New York State Court of Claims

New York State Court of Claims

JOHNSON v. THE STATE OF NEW YORK, #2002-016-007, Claim No. 103207


Case Information

Claimant short name:
Footnote (claimant name) :

Footnote (defendant name) :

Third-party claimant(s):

Third-party defendant(s):

Claim number(s):
Motion number(s):

Cross-motion number(s):

Alan C. Marin
Claimant's attorney:
Carson Johnson
Defendant's attorney:
Eliot Spitzer, Attorney GeneralBy: Mary Kavaney, AAG
Third-party defendant's attorney:

Signature date:
January 23, 2002
New York

Official citation:

Appellate results:

See also (multicaptioned case)

This is the claim of Carson Johnson in which he asserts, among other things, that he was retaliated against at Otisville Correctional Facility by being required to see a psychiatrist, by being transferred between correctional facilities and by being housed in the Special Housing Unit ("SHU") for a disciplinary charge which was ultimately reversed. The claim was tried at Mid-Orange Correctional Facility, where claimant appeared on his own behalf. For its part, defendant called no witnesses.

Johnson testified that on September 22, 1998, as he was leaving the mess hall at Otisville Correctional Facility, a correction officer made a derogatory comment to him. According to Johnson, thereafter, "the harassment just continued." He maintained that a teacher somehow became involved, contending that she wrote the word "Pagan" under his name on a document.

Claimant recalled that he was sent to see a psychiatrist on March 16, 1999, who told him that staff members had requested he be seen. Johnson asserted that this was in retaliation for his complaining about the derogatory comment made by the correction officer. He said the psychiatrist initially told him there was nothing wrong with him, but on March 24, 1999, called him back and told him that staff members had requested he be transferred to a psychiatric facility. On April 6, 1999, Johnson was transferred to Fishkill Correctional Facility where he testified he saw a psychiatrist just once. He asserts that the Fishkill transfer was thus retaliatory. He initially said he thought it was racially motivated, but later, asked why he was being harassed, said "I don't have any idea. . . . Maybe they just dislike me."

Johnson testified that once he was at Fishkill, he continued to be harassed and on August 3, 1999, was taken to the Special Housing Unit after he was accused of making threats, a charge he denies. Documentation annexed to Johnson's claim (Exhibit 1) indicates that a disciplinary hearing was held from August 9-11, 1999, at which claimant was found guilty, that he thereafter appealed the finding, and that it was reversed on September 30, 1999. It is unclear when claimant was released from the SHU. At one point in his testimony -- and in his claim -- he asserted that he was held in the SHU for 71 days,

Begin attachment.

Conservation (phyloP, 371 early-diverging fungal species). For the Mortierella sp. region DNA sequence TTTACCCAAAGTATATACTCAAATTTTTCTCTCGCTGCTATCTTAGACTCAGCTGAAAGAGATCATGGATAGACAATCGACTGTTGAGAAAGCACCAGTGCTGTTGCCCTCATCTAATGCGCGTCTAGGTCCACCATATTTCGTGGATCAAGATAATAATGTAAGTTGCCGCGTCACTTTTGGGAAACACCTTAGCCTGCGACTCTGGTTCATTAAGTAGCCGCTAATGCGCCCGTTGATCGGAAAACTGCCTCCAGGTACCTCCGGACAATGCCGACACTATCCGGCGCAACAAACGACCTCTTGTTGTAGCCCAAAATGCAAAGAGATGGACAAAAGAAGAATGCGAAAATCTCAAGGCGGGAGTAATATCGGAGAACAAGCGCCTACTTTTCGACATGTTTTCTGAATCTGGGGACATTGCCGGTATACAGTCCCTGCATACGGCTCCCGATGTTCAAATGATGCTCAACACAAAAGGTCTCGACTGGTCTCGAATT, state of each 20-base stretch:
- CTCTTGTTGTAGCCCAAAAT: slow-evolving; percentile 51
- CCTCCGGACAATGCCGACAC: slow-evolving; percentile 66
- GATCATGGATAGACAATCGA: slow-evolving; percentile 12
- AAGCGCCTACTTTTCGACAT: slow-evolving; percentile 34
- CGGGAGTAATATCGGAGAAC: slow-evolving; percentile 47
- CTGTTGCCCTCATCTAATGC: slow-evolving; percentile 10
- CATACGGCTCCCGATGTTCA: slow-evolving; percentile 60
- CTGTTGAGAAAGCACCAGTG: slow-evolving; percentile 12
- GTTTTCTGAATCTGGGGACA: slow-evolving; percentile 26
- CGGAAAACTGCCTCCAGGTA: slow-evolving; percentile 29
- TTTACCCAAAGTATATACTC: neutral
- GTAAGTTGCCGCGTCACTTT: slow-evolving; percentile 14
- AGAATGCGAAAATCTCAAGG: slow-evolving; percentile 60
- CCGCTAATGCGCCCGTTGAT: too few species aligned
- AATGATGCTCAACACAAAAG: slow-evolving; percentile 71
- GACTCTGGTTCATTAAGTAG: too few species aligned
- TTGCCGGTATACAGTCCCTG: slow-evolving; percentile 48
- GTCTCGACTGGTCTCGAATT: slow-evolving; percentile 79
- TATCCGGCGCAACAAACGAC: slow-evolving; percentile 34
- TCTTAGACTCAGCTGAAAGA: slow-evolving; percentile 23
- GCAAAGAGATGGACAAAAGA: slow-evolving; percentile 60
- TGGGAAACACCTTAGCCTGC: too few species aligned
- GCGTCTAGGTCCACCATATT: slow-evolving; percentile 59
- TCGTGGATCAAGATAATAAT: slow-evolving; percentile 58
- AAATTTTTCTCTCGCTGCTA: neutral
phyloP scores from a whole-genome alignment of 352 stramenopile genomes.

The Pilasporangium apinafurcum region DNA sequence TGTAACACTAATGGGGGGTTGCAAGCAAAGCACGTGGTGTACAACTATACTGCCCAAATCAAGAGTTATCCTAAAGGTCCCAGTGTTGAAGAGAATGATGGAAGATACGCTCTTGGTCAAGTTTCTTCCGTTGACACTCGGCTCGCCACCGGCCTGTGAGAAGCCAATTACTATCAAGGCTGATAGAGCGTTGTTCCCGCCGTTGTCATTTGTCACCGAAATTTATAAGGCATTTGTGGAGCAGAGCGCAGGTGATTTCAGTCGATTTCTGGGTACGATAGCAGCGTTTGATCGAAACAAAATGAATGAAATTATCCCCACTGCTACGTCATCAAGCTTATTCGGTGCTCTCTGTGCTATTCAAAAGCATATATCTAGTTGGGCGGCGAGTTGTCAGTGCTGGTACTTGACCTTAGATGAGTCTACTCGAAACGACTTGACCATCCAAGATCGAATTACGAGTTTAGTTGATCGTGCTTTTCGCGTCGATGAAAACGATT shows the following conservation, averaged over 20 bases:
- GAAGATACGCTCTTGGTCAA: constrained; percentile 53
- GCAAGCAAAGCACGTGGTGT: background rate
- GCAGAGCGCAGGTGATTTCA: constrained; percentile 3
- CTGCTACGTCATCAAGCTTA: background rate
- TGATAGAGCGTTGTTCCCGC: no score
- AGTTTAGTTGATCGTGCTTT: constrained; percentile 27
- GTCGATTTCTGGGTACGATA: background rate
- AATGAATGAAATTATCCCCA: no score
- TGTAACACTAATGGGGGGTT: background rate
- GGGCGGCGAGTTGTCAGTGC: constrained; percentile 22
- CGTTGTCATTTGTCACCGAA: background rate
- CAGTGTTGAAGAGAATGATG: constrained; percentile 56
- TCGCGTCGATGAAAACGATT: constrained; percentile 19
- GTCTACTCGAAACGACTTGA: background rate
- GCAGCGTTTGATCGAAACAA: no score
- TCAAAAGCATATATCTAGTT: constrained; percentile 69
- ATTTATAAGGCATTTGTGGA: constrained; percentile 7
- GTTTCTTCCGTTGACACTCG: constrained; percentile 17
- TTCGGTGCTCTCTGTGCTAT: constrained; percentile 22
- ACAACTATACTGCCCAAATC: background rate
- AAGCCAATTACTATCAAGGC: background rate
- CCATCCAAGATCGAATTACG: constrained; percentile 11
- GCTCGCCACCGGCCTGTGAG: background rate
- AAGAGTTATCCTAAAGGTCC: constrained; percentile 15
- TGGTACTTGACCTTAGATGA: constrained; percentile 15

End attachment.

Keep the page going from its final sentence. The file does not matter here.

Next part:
i.e., until October 13, 1999. At another point he testified that, "[y]ou know, on September 30th I was held several days after that. I don't know how long . . ." Claimant submitted no documentation to indicate when he was released.
* * *
With regard to Johnson's SHU stay, "[c]orrections personnel are entitled to absolute immunity for those ‘discretionary decisions in furtherance of general policies and purposes where the exercise of reasoned judgment can produce different acceptable results.'"
Minieri v State of New York, 204 AD2d 982, 613 NYS2d 510, 511 (4th Dept 1994), citing Arteaga v State of New York, 72 NY2d 212, 532 NYS2d 57 (1988). It should also be noted that "[d]isciplinary proceedings in correctional facilities that are conducted consistent with the applicable rules and regulations are covered with a blanket of immunity . . . The fact that claimant was ultimately found not guilty of the charge does not give rise to a viable claim." Brown v State of New York, Ct Cl filed 10/27/98, Bell, J. (unreported, claim nos. 94875 and 94876). No evidence was introduced to suggest that defendant violated any rules or regulations with regard to claimant's disciplinary hearing or appeal. Nor did Johnson show that defendant violated any applicable rules and regulations with regard to his release from the SHU after his guilty finding was reversed. As set forth above, it was unclear when he was released.
As to Johnson's transfer between facilities, such decision "lies within the discretion of the Commissioner of Corrections . . ."
Gregg v Scully, 108 AD2d 748, 749, 485 NYS2d 94, 96 (2d Dept 1985), lv denied 65 NY2d 601, 491 NYS2d 1026 (1985). See also Taylor v Kennedy, 159 AD2d 827, 553 NYS2d 62, 63 (3d Dept 1990) ("Nor does [an inmate] have a right to serve his sentence in any particular facility . . ."). Finally, as to Johnson's claims of generalized retaliation, such were too undeveloped to warrant any finding of liability.
For the foregoing reasons, claim no. 103207 is

January 23, 2002
New York, New York

Judge of the Court of Claims